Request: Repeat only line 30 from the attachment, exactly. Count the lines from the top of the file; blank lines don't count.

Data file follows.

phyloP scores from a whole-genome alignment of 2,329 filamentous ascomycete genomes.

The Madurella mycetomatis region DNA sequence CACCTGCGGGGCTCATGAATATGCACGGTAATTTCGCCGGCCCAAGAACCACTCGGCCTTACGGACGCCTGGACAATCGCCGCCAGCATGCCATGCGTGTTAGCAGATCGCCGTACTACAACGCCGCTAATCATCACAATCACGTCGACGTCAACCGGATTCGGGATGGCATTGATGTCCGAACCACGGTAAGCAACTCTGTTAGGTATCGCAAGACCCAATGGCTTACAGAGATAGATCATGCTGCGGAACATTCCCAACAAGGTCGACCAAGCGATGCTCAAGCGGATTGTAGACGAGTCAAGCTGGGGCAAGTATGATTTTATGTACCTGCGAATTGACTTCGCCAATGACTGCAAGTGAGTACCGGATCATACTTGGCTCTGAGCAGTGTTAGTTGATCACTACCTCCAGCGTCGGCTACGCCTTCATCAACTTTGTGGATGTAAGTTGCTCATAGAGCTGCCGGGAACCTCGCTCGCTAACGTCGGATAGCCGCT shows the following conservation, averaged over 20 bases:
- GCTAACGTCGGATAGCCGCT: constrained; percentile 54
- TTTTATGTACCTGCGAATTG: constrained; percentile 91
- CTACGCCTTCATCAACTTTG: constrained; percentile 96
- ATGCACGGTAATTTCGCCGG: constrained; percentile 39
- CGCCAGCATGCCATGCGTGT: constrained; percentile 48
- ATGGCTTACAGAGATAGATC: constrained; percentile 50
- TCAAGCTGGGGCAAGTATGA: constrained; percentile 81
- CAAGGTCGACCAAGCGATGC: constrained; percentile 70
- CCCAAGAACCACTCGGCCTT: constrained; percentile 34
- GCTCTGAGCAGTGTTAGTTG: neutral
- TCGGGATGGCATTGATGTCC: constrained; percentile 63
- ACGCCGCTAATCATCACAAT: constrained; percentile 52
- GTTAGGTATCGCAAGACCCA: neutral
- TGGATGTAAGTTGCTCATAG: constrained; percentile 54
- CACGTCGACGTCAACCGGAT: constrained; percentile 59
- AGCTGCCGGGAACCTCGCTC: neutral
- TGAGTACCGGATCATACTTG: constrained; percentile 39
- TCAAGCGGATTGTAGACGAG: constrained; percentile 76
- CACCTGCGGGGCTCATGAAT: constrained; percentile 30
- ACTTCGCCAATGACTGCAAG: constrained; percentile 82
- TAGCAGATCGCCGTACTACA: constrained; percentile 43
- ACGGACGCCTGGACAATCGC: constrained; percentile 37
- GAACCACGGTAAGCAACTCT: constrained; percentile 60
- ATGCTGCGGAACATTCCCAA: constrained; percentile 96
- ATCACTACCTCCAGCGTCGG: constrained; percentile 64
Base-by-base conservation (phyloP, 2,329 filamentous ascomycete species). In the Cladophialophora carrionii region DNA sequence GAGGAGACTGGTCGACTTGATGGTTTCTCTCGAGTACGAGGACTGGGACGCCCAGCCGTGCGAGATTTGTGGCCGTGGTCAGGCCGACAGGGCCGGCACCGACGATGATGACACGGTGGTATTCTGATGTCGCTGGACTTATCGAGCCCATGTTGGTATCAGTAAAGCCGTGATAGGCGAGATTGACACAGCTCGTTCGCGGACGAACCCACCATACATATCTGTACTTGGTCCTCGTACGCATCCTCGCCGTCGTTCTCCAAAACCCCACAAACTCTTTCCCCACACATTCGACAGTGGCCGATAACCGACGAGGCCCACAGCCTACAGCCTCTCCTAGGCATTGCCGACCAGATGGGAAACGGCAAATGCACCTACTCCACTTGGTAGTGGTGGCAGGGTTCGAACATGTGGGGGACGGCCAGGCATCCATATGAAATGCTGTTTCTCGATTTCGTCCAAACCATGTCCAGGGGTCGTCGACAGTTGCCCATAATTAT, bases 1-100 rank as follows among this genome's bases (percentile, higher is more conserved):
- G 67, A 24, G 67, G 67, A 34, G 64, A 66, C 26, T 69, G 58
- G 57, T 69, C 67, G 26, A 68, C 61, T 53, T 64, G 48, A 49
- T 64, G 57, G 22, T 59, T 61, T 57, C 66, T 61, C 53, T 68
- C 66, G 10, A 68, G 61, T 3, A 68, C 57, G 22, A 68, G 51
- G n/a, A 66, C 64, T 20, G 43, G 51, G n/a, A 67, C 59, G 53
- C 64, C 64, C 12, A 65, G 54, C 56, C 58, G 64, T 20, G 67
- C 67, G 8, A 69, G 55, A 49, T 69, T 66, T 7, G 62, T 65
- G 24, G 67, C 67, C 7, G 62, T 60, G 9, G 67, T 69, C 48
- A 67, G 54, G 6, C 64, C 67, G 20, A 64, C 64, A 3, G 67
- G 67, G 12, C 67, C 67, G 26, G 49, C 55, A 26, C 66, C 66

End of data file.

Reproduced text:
- G 57, T 69, C 67, G 26, A 68, C 61, T 53, T 64, G 48, A 49